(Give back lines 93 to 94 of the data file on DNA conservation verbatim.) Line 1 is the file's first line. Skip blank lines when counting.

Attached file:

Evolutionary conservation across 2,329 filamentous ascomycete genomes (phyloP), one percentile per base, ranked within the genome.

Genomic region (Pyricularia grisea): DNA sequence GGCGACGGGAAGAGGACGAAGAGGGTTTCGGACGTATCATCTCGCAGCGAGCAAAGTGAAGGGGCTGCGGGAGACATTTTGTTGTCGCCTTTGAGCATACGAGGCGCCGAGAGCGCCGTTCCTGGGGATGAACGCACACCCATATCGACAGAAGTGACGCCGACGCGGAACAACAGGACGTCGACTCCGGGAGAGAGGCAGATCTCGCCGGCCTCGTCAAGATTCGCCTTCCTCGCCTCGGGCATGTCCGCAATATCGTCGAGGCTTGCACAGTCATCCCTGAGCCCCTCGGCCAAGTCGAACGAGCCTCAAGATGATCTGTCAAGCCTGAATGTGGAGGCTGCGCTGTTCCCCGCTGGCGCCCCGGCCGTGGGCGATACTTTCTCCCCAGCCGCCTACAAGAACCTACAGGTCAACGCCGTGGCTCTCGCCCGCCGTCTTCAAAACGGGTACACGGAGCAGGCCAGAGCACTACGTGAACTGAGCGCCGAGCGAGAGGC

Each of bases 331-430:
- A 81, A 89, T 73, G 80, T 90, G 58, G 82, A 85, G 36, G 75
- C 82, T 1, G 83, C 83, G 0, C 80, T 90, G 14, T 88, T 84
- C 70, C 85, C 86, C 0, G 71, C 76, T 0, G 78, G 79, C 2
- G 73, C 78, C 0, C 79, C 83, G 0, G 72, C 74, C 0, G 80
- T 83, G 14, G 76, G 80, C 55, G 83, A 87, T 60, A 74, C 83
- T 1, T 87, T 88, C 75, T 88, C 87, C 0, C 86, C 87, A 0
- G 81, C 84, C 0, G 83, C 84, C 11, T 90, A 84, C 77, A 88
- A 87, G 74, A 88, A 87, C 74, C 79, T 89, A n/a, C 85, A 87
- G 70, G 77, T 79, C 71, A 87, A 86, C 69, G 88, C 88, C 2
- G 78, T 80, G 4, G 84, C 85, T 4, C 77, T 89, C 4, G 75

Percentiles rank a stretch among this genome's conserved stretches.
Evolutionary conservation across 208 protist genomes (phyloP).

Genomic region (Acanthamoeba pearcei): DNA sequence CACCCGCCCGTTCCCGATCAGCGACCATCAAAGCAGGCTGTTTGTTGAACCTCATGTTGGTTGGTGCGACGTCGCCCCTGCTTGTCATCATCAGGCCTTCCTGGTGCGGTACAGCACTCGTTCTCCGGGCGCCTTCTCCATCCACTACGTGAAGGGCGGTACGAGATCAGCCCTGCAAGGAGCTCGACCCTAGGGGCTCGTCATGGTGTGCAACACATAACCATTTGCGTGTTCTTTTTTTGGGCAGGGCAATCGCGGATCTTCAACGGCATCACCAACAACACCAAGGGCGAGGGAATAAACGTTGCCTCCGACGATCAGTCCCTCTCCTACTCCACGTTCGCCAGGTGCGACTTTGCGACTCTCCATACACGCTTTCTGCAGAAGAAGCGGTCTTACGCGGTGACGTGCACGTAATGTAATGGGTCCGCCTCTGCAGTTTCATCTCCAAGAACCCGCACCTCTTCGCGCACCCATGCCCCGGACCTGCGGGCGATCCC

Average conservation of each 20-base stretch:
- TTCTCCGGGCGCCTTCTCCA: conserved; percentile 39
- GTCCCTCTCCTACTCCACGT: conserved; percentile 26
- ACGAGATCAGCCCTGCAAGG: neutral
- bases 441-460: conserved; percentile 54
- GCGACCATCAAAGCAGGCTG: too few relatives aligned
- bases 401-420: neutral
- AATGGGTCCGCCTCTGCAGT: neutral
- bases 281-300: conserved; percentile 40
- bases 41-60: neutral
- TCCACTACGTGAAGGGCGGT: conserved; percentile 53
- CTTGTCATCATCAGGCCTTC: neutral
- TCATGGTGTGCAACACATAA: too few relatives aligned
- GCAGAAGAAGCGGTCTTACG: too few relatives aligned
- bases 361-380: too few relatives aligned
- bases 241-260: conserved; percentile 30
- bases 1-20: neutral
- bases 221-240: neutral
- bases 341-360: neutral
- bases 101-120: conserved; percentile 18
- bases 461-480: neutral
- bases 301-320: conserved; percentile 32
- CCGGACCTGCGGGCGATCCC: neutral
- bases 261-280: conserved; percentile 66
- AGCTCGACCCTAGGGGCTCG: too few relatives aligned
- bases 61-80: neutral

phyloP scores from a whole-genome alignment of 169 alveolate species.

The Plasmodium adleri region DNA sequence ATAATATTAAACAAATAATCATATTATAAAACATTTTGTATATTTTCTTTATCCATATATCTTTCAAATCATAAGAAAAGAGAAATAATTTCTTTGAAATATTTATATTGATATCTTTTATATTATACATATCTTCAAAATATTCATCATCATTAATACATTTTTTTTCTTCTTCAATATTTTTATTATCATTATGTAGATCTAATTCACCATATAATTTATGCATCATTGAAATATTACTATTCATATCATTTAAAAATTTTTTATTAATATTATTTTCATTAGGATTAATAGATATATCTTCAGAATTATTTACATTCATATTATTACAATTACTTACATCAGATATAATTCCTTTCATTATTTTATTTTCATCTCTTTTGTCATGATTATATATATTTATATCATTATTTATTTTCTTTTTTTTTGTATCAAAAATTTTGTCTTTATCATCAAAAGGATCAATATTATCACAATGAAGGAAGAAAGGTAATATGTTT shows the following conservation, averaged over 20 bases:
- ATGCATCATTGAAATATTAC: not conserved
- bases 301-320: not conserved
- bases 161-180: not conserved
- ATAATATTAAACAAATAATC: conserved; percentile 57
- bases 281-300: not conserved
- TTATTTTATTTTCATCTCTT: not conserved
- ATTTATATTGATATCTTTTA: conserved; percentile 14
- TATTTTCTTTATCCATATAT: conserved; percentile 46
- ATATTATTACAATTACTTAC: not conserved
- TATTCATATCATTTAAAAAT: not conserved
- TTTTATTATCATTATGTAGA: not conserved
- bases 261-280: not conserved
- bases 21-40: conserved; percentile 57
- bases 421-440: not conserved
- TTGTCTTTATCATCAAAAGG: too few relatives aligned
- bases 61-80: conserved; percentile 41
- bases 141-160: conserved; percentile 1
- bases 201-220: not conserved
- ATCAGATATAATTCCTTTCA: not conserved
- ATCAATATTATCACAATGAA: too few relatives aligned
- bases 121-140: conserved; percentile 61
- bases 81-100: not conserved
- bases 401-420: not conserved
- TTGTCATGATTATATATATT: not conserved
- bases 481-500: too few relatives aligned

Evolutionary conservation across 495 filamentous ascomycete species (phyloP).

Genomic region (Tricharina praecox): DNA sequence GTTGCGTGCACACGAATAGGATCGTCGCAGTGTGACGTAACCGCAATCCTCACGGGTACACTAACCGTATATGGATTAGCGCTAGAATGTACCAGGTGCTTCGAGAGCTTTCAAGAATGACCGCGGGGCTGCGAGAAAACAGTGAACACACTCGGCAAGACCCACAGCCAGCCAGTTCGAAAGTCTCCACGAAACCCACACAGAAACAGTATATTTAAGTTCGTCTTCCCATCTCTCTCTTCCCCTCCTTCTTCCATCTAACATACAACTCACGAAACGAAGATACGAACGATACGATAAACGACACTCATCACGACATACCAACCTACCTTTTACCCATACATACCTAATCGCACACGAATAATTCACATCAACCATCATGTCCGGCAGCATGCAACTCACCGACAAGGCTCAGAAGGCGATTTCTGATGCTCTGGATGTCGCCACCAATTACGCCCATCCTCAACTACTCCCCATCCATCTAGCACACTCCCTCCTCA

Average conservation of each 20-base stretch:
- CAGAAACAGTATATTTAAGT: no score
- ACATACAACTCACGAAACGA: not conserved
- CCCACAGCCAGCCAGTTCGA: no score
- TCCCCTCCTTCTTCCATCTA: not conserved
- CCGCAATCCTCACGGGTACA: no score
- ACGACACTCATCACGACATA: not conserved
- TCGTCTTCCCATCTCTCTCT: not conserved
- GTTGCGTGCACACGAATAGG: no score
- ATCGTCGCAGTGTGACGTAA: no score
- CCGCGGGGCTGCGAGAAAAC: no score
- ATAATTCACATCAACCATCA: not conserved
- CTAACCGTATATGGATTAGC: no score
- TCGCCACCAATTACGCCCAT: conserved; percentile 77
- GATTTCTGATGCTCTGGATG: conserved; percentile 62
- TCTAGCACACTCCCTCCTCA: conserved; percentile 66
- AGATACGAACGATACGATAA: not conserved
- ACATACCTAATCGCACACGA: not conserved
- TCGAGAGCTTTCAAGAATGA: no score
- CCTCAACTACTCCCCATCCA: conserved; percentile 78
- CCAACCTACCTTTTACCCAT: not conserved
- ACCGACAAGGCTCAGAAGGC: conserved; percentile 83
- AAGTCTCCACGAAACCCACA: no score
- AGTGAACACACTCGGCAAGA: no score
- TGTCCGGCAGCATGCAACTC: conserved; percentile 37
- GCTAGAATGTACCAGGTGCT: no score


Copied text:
- ACCGACAAGGCTCAGAAGGC: conserved; percentile 83
- AAGTCTCCACGAAACCCACA: no score